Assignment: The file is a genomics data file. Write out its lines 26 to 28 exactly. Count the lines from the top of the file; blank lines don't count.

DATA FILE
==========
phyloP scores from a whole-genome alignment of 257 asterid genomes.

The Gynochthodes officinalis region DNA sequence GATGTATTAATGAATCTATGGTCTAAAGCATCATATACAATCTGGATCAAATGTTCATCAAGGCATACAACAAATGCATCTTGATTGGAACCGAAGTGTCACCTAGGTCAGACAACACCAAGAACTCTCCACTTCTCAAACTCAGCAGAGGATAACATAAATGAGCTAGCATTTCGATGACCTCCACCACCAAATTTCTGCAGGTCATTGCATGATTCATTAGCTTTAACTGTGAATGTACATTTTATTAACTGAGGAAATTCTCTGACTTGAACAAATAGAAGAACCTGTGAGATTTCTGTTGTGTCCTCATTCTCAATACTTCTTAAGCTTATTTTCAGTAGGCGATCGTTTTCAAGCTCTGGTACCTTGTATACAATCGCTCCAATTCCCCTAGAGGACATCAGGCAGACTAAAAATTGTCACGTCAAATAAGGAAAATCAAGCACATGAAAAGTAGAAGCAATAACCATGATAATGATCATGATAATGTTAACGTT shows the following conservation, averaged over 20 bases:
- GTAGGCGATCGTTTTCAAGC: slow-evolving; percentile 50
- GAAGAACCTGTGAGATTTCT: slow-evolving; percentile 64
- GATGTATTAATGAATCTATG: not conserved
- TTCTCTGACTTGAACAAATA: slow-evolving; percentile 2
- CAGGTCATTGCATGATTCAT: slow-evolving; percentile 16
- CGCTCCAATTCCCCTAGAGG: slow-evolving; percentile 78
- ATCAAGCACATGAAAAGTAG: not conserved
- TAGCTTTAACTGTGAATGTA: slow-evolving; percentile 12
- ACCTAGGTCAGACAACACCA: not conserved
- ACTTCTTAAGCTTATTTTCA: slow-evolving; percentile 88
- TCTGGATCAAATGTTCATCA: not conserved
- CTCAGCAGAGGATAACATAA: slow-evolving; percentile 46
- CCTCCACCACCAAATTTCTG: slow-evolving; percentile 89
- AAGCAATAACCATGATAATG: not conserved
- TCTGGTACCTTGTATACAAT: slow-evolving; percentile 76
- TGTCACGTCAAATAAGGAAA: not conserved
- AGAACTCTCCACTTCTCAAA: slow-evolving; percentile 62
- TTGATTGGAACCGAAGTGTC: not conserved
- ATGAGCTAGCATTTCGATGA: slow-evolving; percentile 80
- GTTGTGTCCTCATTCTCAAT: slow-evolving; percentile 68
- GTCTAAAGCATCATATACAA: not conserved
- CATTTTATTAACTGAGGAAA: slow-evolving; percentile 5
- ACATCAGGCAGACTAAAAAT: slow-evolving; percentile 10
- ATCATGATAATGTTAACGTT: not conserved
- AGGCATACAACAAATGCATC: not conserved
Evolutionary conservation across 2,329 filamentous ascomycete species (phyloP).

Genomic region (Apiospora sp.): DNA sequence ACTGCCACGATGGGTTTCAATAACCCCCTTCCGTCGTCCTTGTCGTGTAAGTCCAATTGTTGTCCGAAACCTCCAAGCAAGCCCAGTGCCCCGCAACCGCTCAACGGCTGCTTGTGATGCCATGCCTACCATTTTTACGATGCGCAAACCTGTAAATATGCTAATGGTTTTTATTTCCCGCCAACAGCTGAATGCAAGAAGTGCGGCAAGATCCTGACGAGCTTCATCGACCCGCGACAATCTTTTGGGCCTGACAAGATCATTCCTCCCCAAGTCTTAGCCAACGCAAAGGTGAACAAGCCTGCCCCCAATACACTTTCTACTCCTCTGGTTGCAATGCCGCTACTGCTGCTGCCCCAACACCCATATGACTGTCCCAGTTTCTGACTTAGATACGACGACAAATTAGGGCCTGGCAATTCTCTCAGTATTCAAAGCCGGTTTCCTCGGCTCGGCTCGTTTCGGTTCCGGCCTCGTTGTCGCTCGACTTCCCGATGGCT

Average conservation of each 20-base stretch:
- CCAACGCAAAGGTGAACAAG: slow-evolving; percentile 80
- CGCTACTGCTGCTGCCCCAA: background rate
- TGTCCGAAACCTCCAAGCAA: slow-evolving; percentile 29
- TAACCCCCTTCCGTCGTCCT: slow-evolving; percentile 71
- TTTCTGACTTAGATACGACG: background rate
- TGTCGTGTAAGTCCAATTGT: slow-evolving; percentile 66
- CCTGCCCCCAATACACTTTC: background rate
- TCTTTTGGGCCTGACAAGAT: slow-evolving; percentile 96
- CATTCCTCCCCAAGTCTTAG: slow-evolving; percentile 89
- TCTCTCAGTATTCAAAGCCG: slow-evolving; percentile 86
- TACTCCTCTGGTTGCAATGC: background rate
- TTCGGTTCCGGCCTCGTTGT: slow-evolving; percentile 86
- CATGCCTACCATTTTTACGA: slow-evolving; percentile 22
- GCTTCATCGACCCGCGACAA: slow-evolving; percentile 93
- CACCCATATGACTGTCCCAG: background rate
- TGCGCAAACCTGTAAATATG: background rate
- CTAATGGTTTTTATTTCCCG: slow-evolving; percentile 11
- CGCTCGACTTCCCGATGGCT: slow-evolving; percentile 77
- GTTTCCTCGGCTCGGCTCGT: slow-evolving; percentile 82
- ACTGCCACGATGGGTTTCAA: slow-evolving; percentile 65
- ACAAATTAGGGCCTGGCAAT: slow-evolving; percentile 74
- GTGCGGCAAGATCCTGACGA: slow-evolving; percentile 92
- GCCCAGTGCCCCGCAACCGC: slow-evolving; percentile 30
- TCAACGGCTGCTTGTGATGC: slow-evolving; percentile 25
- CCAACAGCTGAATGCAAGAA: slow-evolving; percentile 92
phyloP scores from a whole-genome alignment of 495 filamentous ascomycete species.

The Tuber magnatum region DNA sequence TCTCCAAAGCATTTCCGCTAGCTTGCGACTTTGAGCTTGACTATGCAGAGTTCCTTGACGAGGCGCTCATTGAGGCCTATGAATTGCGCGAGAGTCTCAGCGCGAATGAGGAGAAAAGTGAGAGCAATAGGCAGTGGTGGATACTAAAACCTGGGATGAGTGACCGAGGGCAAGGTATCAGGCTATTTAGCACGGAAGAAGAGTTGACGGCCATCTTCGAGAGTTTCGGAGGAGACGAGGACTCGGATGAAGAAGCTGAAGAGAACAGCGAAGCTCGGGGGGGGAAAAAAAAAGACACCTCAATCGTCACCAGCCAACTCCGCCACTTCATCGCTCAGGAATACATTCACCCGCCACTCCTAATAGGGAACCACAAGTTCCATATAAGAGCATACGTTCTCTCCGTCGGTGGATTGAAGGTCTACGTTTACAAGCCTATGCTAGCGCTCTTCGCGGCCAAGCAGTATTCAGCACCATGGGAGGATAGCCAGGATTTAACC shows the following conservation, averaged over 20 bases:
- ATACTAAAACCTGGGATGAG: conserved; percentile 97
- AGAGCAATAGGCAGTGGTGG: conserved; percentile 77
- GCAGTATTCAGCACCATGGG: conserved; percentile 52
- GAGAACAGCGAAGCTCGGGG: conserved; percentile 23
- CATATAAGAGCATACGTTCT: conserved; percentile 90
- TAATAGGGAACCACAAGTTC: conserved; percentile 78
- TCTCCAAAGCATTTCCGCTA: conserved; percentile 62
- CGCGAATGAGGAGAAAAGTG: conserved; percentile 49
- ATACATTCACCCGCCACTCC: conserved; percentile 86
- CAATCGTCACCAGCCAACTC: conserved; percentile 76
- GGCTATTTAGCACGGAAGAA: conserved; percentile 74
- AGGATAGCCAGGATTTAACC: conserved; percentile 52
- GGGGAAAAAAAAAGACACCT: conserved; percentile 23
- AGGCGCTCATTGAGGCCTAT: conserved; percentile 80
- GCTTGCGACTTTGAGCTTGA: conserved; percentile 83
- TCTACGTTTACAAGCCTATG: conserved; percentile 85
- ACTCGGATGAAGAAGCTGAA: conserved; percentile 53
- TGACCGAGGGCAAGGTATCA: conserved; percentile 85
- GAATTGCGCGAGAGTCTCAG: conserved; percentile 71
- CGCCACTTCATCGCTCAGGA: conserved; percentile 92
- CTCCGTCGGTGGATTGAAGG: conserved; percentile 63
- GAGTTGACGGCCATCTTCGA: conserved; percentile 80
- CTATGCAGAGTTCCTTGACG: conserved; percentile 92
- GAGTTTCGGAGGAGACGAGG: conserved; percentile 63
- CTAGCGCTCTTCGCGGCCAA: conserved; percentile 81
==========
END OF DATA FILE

- ATCATGATAATGTTAACGTT: not conserved
- AGGCATACAACAAATGCATC: not conserved
Evolutionary conservation across 2,329 filamentous ascomycete species (phyloP).